Laila Robins

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Laila Robins
Born (1959-03-14) March 14, 1959 (age 55)
St. Paul, Minnesota
Years active 1987–present
Spouse(s) Robert Cuccioli

Laila Robins (Latvian Laila Robiņš; born March 14, 1959) is an American stage, film and television actress.

Life and career[edit]

Robins was born in St. Paul, Minnesota, the daughter of Latvian American parents[1] Brigita (née Švarcs) and Jānis Robiņš, a research chemist.[2] She attended the Yale School of Drama, (MFA) and received her undergraduate degree at the University of Wisconsin–Eau Claire, (BA). Robins has been in a relationship with the actor Robert Cuccioli since 2000. They co-starred in Macbeth at the Shakespeare Theatre of New Jersey; he was Macbeth, and she was Lady Macbeth.[3][4] Robins has three sisters, Daina Robins, who resides in Holland, Michigan, Baiba, who still lives in the Twin Cities area, Minnesota, and Zaiga Robins, a chaplain at Season Hospice, Chicago, IL. Daina is the department chair of Theatre at Hope College. Robins has won several awards for her work including the Actors' Equity Foundation Joe A. Callaway Award, the Helen Hayes Award nomination, the Jefferson Award, the Drama League Award and the Lucille Lortel Award nomination for Outstanding Featured Actress.

Theatre[edit]

Robins appeared as Lady Utterword in the Roundabout Theatre Company's revival of George Bernard Shaw's Heartbreak House (2006). Robins' other Broadway appearances were Frozen by Bryony Lavery (2004), The Herbal Bed by Peter Whelan (1998), and The Real Thing by Tom Stoppard (1985), directed by Mike Nichols. (Robins succeeded actress Glenn Close in the role).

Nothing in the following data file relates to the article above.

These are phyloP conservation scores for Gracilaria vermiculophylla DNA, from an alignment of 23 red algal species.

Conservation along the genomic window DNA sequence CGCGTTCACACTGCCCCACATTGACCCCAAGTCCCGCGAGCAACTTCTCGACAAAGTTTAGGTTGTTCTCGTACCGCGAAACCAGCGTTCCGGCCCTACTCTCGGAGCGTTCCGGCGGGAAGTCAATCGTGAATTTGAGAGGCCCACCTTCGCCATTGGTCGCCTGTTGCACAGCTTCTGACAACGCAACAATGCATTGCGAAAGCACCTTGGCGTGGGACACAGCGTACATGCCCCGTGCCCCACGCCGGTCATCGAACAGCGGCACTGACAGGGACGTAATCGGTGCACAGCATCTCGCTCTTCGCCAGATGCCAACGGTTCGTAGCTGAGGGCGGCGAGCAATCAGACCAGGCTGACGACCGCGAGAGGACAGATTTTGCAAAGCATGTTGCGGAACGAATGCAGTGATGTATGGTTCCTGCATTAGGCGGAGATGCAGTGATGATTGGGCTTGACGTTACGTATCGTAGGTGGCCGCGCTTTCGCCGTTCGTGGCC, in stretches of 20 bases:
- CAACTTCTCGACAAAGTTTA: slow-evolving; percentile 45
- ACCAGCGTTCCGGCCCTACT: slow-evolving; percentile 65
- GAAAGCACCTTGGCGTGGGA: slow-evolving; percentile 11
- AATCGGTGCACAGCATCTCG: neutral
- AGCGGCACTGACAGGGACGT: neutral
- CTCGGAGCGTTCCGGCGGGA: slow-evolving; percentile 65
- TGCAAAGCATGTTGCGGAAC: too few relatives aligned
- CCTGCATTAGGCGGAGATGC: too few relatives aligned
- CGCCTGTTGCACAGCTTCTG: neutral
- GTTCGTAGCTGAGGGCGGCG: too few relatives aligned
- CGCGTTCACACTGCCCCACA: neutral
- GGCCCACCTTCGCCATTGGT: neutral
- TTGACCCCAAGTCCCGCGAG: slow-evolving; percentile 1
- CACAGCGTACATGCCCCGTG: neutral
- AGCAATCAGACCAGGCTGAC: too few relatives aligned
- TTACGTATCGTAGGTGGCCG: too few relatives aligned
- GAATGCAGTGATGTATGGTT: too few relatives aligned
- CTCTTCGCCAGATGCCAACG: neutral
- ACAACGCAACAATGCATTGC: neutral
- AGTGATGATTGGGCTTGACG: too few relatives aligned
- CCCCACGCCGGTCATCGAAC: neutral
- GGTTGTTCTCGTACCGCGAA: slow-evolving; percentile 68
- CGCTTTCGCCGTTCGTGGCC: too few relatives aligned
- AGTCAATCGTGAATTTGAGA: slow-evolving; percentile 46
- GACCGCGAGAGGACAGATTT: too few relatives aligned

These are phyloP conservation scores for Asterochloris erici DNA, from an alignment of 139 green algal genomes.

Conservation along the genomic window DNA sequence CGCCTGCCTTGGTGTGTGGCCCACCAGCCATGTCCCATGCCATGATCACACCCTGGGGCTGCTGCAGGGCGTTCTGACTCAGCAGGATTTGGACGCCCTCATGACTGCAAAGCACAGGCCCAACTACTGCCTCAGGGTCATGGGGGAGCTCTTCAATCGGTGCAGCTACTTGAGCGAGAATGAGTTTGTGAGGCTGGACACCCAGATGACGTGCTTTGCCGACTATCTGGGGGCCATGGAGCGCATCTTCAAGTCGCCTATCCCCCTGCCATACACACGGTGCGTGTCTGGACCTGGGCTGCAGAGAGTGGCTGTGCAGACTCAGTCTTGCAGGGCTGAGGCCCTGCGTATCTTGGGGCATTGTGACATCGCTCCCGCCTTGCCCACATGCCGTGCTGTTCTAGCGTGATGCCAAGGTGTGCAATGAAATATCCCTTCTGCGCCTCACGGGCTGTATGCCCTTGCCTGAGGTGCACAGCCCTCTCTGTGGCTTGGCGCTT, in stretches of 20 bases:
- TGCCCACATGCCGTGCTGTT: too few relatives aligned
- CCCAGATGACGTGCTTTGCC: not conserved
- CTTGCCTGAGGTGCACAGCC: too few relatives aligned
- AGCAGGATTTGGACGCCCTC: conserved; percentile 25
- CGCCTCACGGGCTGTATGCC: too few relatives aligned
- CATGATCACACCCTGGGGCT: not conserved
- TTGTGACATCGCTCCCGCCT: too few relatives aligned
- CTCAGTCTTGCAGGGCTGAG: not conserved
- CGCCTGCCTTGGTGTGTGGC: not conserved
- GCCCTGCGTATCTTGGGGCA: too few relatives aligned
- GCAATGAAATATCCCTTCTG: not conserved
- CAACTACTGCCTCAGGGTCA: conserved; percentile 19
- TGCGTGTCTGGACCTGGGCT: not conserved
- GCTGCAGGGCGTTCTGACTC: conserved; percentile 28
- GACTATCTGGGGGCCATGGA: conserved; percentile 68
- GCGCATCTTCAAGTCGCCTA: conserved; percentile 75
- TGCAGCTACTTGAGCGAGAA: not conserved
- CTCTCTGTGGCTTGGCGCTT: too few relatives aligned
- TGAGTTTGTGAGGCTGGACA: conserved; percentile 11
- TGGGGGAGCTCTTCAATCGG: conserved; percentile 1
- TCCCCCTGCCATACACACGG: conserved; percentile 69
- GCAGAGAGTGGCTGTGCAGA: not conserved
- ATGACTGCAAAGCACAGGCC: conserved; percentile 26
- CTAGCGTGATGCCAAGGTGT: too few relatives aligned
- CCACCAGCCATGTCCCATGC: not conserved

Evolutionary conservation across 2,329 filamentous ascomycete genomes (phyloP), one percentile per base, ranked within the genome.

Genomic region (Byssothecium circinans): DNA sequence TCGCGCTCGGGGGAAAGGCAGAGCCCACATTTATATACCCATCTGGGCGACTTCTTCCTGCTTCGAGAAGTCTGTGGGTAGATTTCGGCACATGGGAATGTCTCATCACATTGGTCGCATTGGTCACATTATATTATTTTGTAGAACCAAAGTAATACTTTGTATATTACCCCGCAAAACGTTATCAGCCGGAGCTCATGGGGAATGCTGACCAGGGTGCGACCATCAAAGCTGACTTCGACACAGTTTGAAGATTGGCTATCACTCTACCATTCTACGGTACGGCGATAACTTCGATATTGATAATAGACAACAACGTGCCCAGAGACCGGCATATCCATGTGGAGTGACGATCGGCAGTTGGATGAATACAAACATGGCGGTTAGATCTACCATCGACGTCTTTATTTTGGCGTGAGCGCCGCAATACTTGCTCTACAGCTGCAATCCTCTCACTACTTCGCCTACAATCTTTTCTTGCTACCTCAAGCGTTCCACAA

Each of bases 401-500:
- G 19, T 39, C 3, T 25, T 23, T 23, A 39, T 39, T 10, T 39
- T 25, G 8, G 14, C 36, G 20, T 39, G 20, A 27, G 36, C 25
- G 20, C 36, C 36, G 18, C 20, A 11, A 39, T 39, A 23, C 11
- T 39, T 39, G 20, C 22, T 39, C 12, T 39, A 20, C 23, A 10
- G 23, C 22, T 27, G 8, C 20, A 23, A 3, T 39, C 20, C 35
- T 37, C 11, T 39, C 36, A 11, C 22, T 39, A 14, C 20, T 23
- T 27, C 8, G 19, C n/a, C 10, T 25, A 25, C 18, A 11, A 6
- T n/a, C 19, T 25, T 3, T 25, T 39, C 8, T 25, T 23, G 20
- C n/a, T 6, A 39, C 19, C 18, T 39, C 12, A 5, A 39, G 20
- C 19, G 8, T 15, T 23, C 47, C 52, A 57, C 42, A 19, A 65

Robins has appeared off-Broadway in Sore Throats by Howard Brenton, The Merchant of Venice by William Shakespeare, Mrs. Klein by Nicholas Wright (in which she also toured with Uta Hagen) (1995–1996), Burnt Piano by Justin Fleming and The Film Society by Jon Robin Baitz, among others.

In 1997 she starred in the Fiftieth Anniversary production of A Streetcar Named Desire at the Steppenwolf Theatre in Chicago. Robin also appeared as Cleopatra in Antony and Cleopatra at the Guthrie Theater in Minneapolis in 2002. In 2000, she was cast opposite Richard Thomas in the stage revival of Tiny Alice. Robins is also a frequent performer at the Shakespeare Theatre of New Jersey, where she has starred in Macbeth, Three Sisters and The Cherry Orchard.

Charles Isherwood, critic for The New York Times, assessed her stage work as Ariadne in George Bernard Shaw's Heartbreak House (2006). Robins played opposite Swoosie Kurtz, and Isherwood described both as such: "...this expert comic actress [Kurtz] may not fit the textbook definition of siren, as Hesione is called, but she may just be the most seductive woman on a New York stage right now...unless that nod goes to Ms. Robins, who locates the essence of her character's shallow allure in a languid, liquid strut and a smile both entrancing and devouring".[5]

Stage appearances[edit]